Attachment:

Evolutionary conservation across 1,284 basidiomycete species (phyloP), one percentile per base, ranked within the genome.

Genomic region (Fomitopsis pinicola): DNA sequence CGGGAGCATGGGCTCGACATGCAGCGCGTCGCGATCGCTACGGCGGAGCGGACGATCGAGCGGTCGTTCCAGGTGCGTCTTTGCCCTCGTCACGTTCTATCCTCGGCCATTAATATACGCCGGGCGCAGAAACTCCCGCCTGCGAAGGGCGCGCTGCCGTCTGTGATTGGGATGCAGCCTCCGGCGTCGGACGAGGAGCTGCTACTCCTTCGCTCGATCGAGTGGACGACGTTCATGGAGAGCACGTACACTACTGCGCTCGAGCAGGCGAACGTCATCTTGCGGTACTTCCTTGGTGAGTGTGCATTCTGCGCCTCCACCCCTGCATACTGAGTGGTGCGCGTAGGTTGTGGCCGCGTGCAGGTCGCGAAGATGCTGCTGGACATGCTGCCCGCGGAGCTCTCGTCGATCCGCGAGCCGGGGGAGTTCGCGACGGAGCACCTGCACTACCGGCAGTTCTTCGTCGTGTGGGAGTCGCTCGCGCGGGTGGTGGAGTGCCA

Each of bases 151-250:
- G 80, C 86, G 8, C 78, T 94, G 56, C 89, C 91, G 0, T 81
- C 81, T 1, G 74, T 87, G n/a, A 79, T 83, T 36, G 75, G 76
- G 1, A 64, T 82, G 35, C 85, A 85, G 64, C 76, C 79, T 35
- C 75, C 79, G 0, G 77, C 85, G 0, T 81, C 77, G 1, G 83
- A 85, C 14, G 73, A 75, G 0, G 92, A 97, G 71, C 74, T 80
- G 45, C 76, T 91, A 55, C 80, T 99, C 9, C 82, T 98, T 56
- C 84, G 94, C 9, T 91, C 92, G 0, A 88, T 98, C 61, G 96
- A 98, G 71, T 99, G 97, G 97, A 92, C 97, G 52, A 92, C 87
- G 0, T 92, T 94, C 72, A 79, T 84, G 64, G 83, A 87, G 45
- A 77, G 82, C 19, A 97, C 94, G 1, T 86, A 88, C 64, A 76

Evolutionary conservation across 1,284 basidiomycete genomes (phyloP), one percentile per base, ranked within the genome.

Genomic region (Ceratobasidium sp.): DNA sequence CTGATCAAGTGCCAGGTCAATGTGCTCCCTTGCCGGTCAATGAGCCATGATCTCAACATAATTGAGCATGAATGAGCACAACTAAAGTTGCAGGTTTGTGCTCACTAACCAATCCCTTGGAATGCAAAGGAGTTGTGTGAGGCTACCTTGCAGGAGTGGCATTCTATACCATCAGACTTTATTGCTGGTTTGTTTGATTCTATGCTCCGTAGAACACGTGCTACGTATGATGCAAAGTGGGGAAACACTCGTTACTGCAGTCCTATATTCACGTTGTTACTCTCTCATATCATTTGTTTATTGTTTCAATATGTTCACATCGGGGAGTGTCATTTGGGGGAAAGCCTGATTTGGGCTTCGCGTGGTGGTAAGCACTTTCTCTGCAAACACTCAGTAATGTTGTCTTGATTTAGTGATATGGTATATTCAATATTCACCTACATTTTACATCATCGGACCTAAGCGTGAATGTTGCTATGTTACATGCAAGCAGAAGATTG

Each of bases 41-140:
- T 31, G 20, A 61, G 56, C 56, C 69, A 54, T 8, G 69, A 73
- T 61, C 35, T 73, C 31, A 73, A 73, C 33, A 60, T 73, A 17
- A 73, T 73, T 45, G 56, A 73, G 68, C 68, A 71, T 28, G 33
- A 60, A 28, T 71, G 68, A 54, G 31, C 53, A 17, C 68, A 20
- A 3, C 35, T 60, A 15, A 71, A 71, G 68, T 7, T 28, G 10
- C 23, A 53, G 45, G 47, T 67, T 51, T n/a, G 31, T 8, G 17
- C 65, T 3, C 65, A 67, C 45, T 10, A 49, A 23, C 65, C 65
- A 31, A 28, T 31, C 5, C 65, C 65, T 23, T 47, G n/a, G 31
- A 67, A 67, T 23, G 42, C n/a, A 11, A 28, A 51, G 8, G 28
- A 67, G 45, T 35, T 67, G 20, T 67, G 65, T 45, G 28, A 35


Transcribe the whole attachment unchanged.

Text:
Evolutionary conservation across 1,284 basidiomycete species (phyloP), one percentile per base, ranked within the genome.

Genomic region (Fomitopsis pinicola): DNA sequence CGGGAGCATGGGCTCGACATGCAGCGCGTCGCGATCGCTACGGCGGAGCGGACGATCGAGCGGTCGTTCCAGGTGCGTCTTTGCCCTCGTCACGTTCTATCCTCGGCCATTAATATACGCCGGGCGCAGAAACTCCCGCCTGCGAAGGGCGCGCTGCCGTCTGTGATTGGGATGCAGCCTCCGGCGTCGGACGAGGAGCTGCTACTCCTTCGCTCGATCGAGTGGACGACGTTCATGGAGAGCACGTACACTACTGCGCTCGAGCAGGCGAACGTCATCTTGCGGTACTTCCTTGGTGAGTGTGCATTCTGCGCCTCCACCCCTGCATACTGAGTGGTGCGCGTAGGTTGTGGCCGCGTGCAGGTCGCGAAGATGCTGCTGGACATGCTGCCCGCGGAGCTCTCGTCGATCCGCGAGCCGGGGGAGTTCGCGACGGAGCACCTGCACTACCGGCAGTTCTTCGTCGTGTGGGAGTCGCTCGCGCGGGTGGTGGAGTGCCA

Each of bases 151-250:
- G 80, C 86, G 8, C 78, T 94, G 56, C 89, C 91, G 0, T 81
- C 81, T 1, G 74, T 87, G n/a, A 79, T 83, T 36, G 75, G 76
- G 1, A 64, T 82, G 35, C 85, A 85, G 64, C 76, C 79, T 35
- C 75, C 79, G 0, G 77, C 85, G 0, T 81, C 77, G 1, G 83
- A 85, C 14, G 73, A 75, G 0, G 92, A 97, G 71, C 74, T 80
- G 45, C 76, T 91, A 55, C 80, T 99, C 9, C 82, T 98, T 56
- C 84, G 94, C 9, T 91, C 92, G 0, A 88, T 98, C 61, G 96
- A 98, G 71, T 99, G 97, G 97, A 92, C 97, G 52, A 92, C 87
- G 0, T 92, T 94, C 72, A 79, T 84, G 64, G 83, A 87, G 45
- A 77, G 82, C 19, A 97, C 94, G 1, T 86, A 88, C 64, A 76

Evolutionary conservation across 1,284 basidiomycete genomes (phyloP), one percentile per base, ranked within the genome.

Genomic region (Ceratobasidium sp.): DNA sequence CTGATCAAGTGCCAGGTCAATGTGCTCCCTTGCCGGTCAATGAGCCATGATCTCAACATAATTGAGCATGAATGAGCACAACTAAAGTTGCAGGTTTGTGCTCACTAACCAATCCCTTGGAATGCAAAGGAGTTGTGTGAGGCTACCTTGCAGGAGTGGCATTCTATACCATCAGACTTTATTGCTGGTTTGTTTGATTCTATGCTCCGTAGAACACGTGCTACGTATGATGCAAAGTGGGGAAACACTCGTTACTGCAGTCCTATATTCACGTTGTTACTCTCTCATATCATTTGTTTATTGTTTCAATATGTTCACATCGGGGAGTGTCATTTGGGGGAAAGCCTGATTTGGGCTTCGCGTGGTGGTAAGCACTTTCTCTGCAAACACTCAGTAATGTTGTCTTGATTTAGTGATATGGTATATTCAATATTCACCTACATTTTACATCATCGGACCTAAGCGTGAATGTTGCTATGTTACATGCAAGCAGAAGATTG

Each of bases 41-140:
- T 31, G 20, A 61, G 56, C 56, C 69, A 54, T 8, G 69, A 73
- T 61, C 35, T 73, C 31, A 73, A 73, C 33, A 60, T 73, A 17
- A 73, T 73, T 45, G 56, A 73, G 68, C 68, A 71, T 28, G 33
- A 60, A 28, T 71, G 68, A 54, G 31, C 53, A 17, C 68, A 20
- A 3, C 35, T 60, A 15, A 71, A 71, G 68, T 7, T 28, G 10
- C 23, A 53, G 45, G 47, T 67, T 51, T n/a, G 31, T 8, G 17
- C 65, T 3, C 65, A 67, C 45, T 10, A 49, A 23, C 65, C 65
- A 31, A 28, T 31, C 5, C 65, C 65, T 23, T 47, G n/a, G 31
- A 67, A 67, T 23, G 42, C n/a, A 11, A 28, A 51, G 8, G 28
- A 67, G 45, T 35, T 67, G 20, T 67, G 65, T 45, G 28, A 35